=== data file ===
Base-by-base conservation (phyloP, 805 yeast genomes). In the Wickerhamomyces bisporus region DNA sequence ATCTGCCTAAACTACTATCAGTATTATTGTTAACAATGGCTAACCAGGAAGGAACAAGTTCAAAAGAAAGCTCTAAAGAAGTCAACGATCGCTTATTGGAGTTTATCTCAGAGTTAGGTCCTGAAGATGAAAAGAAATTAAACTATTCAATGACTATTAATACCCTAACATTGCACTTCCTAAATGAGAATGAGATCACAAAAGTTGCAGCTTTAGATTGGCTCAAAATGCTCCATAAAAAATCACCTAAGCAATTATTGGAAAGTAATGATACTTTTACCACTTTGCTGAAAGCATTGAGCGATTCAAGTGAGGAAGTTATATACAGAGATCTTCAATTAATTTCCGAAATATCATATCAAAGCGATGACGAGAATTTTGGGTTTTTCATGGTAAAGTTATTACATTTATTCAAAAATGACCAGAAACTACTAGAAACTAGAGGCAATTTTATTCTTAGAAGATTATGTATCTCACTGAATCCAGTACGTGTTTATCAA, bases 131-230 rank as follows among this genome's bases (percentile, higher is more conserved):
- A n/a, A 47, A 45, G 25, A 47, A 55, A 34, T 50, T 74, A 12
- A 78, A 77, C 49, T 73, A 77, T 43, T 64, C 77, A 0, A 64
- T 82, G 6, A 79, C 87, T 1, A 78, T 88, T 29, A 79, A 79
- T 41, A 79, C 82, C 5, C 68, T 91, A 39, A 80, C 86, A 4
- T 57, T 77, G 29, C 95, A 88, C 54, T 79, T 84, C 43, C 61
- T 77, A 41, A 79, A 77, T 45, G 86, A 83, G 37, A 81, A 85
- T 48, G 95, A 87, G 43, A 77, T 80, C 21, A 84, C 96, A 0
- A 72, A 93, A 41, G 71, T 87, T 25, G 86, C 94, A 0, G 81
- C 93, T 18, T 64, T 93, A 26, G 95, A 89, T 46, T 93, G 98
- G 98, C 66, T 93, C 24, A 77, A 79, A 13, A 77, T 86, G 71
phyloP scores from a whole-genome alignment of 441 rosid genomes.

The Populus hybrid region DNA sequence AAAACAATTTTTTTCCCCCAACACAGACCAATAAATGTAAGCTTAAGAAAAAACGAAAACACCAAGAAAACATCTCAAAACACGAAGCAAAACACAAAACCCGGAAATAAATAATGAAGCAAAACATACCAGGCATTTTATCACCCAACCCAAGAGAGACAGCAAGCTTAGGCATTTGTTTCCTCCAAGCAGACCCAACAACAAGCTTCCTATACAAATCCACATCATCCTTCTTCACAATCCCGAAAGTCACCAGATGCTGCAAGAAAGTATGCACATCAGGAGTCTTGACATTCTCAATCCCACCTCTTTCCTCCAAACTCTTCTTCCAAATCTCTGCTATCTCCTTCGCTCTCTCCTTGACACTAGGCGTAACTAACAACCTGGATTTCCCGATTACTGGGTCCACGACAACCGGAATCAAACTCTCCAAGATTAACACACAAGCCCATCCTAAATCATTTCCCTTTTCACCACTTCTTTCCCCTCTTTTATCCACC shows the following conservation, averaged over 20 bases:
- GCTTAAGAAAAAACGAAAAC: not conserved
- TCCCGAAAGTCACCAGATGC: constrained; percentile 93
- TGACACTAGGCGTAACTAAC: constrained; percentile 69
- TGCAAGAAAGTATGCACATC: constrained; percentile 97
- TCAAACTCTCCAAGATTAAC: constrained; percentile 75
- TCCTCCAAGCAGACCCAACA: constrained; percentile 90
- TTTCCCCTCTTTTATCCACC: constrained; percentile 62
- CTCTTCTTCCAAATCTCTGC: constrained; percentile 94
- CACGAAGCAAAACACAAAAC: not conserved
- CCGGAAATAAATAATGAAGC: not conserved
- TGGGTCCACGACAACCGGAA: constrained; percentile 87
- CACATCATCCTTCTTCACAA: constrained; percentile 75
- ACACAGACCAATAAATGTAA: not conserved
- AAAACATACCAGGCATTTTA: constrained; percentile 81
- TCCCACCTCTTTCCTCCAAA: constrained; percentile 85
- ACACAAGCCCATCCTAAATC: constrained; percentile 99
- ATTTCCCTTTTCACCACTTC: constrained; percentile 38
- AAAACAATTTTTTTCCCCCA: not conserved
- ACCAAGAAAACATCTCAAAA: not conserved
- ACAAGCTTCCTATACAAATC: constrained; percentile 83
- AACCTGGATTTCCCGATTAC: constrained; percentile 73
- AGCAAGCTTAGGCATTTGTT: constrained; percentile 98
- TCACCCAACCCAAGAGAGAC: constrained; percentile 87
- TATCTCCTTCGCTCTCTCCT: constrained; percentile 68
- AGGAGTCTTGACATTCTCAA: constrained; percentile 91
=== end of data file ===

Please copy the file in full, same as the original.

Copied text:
Base-by-base conservation (phyloP, 805 yeast genomes). In the Wickerhamomyces bisporus region DNA sequence ATCTGCCTAAACTACTATCAGTATTATTGTTAACAATGGCTAACCAGGAAGGAACAAGTTCAAAAGAAAGCTCTAAAGAAGTCAACGATCGCTTATTGGAGTTTATCTCAGAGTTAGGTCCTGAAGATGAAAAGAAATTAAACTATTCAATGACTATTAATACCCTAACATTGCACTTCCTAAATGAGAATGAGATCACAAAAGTTGCAGCTTTAGATTGGCTCAAAATGCTCCATAAAAAATCACCTAAGCAATTATTGGAAAGTAATGATACTTTTACCACTTTGCTGAAAGCATTGAGCGATTCAAGTGAGGAAGTTATATACAGAGATCTTCAATTAATTTCCGAAATATCATATCAAAGCGATGACGAGAATTTTGGGTTTTTCATGGTAAAGTTATTACATTTATTCAAAAATGACCAGAAACTACTAGAAACTAGAGGCAATTTTATTCTTAGAAGATTATGTATCTCACTGAATCCAGTACGTGTTTATCAA, bases 131-230 rank as follows among this genome's bases (percentile, higher is more conserved):
- A n/a, A 47, A 45, G 25, A 47, A 55, A 34, T 50, T 74, A 12
- A 78, A 77, C 49, T 73, A 77, T 43, T 64, C 77, A 0, A 64
- T 82, G 6, A 79, C 87, T 1, A 78, T 88, T 29, A 79, A 79
- T 41, A 79, C 82, C 5, C 68, T 91, A 39, A 80, C 86, A 4
- T 57, T 77, G 29, C 95, A 88, C 54, T 79, T 84, C 43, C 61
- T 77, A 41, A 79, A 77, T 45, G 86, A 83, G 37, A 81, A 85
- T 48, G 95, A 87, G 43, A 77, T 80, C 21, A 84, C 96, A 0
- A 72, A 93, A 41, G 71, T 87, T 25, G 86, C 94, A 0, G 81
- C 93, T 18, T 64, T 93, A 26, G 95, A 89, T 46, T 93, G 98
- G 98, C 66, T 93, C 24, A 77, A 79, A 13, A 77, T 86, G 71
phyloP scores from a whole-genome alignment of 441 rosid genomes.

The Populus hybrid region DNA sequence AAAACAATTTTTTTCCCCCAACACAGACCAATAAATGTAAGCTTAAGAAAAAACGAAAACACCAAGAAAACATCTCAAAACACGAAGCAAAACACAAAACCCGGAAATAAATAATGAAGCAAAACATACCAGGCATTTTATCACCCAACCCAAGAGAGACAGCAAGCTTAGGCATTTGTTTCCTCCAAGCAGACCCAACAACAAGCTTCCTATACAAATCCACATCATCCTTCTTCACAATCCCGAAAGTCACCAGATGCTGCAAGAAAGTATGCACATCAGGAGTCTTGACATTCTCAATCCCACCTCTTTCCTCCAAACTCTTCTTCCAAATCTCTGCTATCTCCTTCGCTCTCTCCTTGACACTAGGCGTAACTAACAACCTGGATTTCCCGATTACTGGGTCCACGACAACCGGAATCAAACTCTCCAAGATTAACACACAAGCCCATCCTAAATCATTTCCCTTTTCACCACTTCTTTCCCCTCTTTTATCCACC shows the following conservation, averaged over 20 bases:
- GCTTAAGAAAAAACGAAAAC: not conserved
- TCCCGAAAGTCACCAGATGC: constrained; percentile 93
- TGACACTAGGCGTAACTAAC: constrained; percentile 69
- TGCAAGAAAGTATGCACATC: constrained; percentile 97
- TCAAACTCTCCAAGATTAAC: constrained; percentile 75
- TCCTCCAAGCAGACCCAACA: constrained; percentile 90
- TTTCCCCTCTTTTATCCACC: constrained; percentile 62
- CTCTTCTTCCAAATCTCTGC: constrained; percentile 94
- CACGAAGCAAAACACAAAAC: not conserved
- CCGGAAATAAATAATGAAGC: not conserved
- TGGGTCCACGACAACCGGAA: constrained; percentile 87
- CACATCATCCTTCTTCACAA: constrained; percentile 75
- ACACAGACCAATAAATGTAA: not conserved
- AAAACATACCAGGCATTTTA: constrained; percentile 81
- TCCCACCTCTTTCCTCCAAA: constrained; percentile 85
- ACACAAGCCCATCCTAAATC: constrained; percentile 99
- ATTTCCCTTTTCACCACTTC: constrained; percentile 38
- AAAACAATTTTTTTCCCCCA: not conserved
- ACCAAGAAAACATCTCAAAA: not conserved
- ACAAGCTTCCTATACAAATC: constrained; percentile 83
- AACCTGGATTTCCCGATTAC: constrained; percentile 73
- AGCAAGCTTAGGCATTTGTT: constrained; percentile 98
- TCACCCAACCCAAGAGAGAC: constrained; percentile 87
- TATCTCCTTCGCTCTCTCCT: constrained; percentile 68
- AGGAGTCTTGACATTCTCAA: constrained; percentile 91